Scientists have found that the absence of a type of gene can change the fate of blood stem cells, either becoming blood tissue cells or becoming heart muscle cells. This could lead to a new source of heart muscle cells (cardiomyocytes) that can be used to repair a damaged heart.

Blood stem cells give rise to all cell types that make blood tissue. New research suggests that whether a cell becomes blood tissue or a heart muscle cell depends on the presence or absence of a single transcription factor, Scl.

"Scl has a known role as a master regulator of blood development, and when we removed it from the equation, no blood cells were made. That the removal of Scl resulted in fully functional cardiomyocytes in blood-forming tissues was unprecedented," said Ben Van Handel, a University of California Los Angeles postdoctoral fellow and one of the authors of the study.

Researchers in the field of regenerative medicine have been looking at new ways to develop beating heart muscle cells since many years now. Recently, Medical Daily reported how skin cells can be reprogrammed to make heart muscle cells and the creation of an artificial jellyfish, made of rat muscle cells and silicone that can mimic human heart muscle.

"This study opens new ways to think about what could be a potential source of cardiac stem cells. We now have a better understanding of how cardiac progenitor cells can be made and regulated, and this may one day lead us to a way to treat heart attacks by creating new heart muscle cells to replace those that were damaged," said Dr. Hanna Mikkola, senior author of the study in a news release.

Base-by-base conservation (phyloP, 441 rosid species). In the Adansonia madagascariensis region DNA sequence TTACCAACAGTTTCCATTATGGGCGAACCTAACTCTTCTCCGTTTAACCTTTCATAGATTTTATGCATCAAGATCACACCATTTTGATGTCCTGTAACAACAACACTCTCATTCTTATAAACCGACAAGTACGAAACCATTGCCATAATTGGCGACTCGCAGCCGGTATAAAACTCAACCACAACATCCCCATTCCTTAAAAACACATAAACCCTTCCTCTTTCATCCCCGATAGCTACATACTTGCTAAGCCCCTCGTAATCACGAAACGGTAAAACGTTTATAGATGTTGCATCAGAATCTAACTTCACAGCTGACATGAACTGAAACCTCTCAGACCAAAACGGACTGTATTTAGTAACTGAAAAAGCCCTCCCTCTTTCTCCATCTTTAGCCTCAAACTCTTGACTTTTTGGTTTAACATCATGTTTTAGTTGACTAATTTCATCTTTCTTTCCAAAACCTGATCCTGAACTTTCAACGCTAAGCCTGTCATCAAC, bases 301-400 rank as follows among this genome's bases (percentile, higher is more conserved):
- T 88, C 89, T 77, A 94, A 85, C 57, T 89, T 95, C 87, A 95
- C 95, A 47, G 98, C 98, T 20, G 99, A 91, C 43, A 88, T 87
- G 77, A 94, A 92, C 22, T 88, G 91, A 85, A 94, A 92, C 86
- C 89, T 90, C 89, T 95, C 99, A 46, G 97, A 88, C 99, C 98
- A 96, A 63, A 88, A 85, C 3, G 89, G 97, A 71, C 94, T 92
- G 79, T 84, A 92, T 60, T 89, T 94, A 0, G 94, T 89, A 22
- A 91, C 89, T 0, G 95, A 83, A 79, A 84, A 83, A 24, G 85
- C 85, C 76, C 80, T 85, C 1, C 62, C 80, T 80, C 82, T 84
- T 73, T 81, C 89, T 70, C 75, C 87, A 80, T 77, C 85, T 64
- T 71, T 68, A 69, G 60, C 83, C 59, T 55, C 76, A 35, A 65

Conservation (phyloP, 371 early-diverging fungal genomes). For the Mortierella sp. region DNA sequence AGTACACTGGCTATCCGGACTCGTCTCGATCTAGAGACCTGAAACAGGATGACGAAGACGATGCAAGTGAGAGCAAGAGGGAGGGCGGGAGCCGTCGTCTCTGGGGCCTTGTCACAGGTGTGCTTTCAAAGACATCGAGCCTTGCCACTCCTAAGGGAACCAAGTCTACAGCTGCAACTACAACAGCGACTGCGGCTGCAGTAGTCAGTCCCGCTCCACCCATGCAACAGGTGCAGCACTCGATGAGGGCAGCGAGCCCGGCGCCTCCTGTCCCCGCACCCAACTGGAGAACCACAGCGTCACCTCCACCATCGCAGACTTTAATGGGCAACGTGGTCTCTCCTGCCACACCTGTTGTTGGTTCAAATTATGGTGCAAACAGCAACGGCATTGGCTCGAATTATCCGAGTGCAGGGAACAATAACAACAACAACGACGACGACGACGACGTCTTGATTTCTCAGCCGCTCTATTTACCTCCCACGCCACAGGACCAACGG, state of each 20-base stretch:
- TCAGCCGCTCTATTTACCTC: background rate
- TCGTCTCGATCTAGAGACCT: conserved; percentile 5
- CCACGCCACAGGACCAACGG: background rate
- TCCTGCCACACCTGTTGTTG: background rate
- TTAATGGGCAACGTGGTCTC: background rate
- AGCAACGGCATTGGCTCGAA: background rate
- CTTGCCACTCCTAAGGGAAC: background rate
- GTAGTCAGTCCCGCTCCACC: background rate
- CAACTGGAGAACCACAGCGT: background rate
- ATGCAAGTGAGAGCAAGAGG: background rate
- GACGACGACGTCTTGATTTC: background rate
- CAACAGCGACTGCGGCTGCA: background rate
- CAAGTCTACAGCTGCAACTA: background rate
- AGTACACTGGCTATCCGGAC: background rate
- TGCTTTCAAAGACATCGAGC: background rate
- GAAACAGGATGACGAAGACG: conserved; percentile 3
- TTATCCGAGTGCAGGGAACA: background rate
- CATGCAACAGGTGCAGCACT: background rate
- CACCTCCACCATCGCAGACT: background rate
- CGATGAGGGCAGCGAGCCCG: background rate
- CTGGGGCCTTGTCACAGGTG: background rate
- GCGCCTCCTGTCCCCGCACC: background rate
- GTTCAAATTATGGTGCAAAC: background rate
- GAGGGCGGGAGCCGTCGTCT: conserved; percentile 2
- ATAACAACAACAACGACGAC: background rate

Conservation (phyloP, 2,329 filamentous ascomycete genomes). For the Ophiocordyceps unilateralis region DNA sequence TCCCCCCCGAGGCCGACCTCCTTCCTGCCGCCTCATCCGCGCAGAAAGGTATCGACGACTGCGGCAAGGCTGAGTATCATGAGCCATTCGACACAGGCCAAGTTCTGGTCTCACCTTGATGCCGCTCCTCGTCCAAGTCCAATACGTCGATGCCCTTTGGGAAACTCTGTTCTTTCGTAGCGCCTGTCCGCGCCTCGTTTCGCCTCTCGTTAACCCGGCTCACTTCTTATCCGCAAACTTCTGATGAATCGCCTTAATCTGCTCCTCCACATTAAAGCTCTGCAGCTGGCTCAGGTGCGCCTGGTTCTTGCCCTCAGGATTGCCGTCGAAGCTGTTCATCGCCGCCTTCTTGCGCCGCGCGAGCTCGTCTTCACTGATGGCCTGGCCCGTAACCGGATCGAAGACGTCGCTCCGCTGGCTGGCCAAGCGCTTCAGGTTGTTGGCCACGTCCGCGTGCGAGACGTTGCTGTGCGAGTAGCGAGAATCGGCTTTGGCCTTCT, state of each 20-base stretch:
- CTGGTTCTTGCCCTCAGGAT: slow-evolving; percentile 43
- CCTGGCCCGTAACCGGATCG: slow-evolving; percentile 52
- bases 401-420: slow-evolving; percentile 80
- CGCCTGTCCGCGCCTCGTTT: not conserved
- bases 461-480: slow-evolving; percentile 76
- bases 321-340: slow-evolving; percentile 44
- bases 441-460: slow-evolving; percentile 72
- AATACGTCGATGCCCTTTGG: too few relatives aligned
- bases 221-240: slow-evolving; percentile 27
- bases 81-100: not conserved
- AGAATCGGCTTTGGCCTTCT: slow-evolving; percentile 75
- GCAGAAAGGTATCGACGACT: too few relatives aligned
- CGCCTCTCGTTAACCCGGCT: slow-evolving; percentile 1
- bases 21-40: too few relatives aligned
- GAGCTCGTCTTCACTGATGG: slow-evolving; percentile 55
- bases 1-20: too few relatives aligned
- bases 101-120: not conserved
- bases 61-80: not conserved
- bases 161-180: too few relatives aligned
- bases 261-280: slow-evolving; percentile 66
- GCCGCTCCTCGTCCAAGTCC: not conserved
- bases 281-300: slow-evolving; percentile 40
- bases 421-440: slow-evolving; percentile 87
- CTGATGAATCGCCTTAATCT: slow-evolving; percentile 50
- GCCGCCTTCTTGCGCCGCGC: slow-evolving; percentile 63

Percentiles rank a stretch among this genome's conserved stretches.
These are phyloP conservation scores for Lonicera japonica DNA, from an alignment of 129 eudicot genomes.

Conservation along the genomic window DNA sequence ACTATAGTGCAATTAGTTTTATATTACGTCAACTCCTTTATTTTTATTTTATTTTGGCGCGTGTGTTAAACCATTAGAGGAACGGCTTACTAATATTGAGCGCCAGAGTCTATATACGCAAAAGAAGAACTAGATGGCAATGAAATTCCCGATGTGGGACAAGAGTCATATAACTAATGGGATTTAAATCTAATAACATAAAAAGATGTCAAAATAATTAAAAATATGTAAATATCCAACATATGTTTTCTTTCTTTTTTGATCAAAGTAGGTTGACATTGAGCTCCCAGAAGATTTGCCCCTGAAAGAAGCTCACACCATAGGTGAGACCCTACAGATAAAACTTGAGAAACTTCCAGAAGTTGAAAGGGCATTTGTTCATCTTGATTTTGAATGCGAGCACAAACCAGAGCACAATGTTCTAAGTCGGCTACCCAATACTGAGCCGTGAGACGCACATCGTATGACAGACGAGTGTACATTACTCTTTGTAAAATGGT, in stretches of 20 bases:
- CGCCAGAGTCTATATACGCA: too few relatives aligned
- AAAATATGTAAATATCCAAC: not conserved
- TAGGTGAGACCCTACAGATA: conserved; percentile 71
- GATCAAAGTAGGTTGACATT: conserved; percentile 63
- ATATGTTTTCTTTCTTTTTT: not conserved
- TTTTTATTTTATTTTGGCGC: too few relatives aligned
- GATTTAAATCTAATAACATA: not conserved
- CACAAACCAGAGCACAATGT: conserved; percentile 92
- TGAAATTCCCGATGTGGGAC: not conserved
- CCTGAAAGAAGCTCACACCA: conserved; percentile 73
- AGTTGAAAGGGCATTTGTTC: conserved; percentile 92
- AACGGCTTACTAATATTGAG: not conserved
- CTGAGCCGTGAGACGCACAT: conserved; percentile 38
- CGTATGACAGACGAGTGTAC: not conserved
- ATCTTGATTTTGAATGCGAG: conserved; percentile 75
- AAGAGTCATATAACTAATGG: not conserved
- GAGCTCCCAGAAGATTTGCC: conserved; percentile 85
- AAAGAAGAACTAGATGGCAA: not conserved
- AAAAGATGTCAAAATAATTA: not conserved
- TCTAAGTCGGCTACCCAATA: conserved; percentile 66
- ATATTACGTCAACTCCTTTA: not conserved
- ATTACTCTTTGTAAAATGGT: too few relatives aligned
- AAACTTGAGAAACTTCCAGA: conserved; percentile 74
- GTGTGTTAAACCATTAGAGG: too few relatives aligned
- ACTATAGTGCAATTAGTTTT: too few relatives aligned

The research team used microarray technology to determine which genes were influencing the stem cells to create other kinds of cells. They found that in the absence of Scl, the genes that make heart muscle cells were activated.

"To make sure we had not switched the samples between blood-forming tissues and the heart, we ran the experiments again and repeatedly got the same results. It turns out Scl acts as a conductor in the orchestra, telling the other genes in the endothelium who should be playing and who shouldn't be playing," said Amelie Montel-Hagen, a postdoctoral fellow at UCLA and a co-author of the study.

The research team isolated the stem cells from yolk-sac of the embryos that lacked Scl. These cells became beating heart muscle cells in just 4 hours. They then tried to find if the stem cells' plasticity extended to other tissues like bone or kidney. They found that blood vessel cells could only change to heart muscle cells when Scl was absent and not to other related organs.

The study was published in the journal Cell.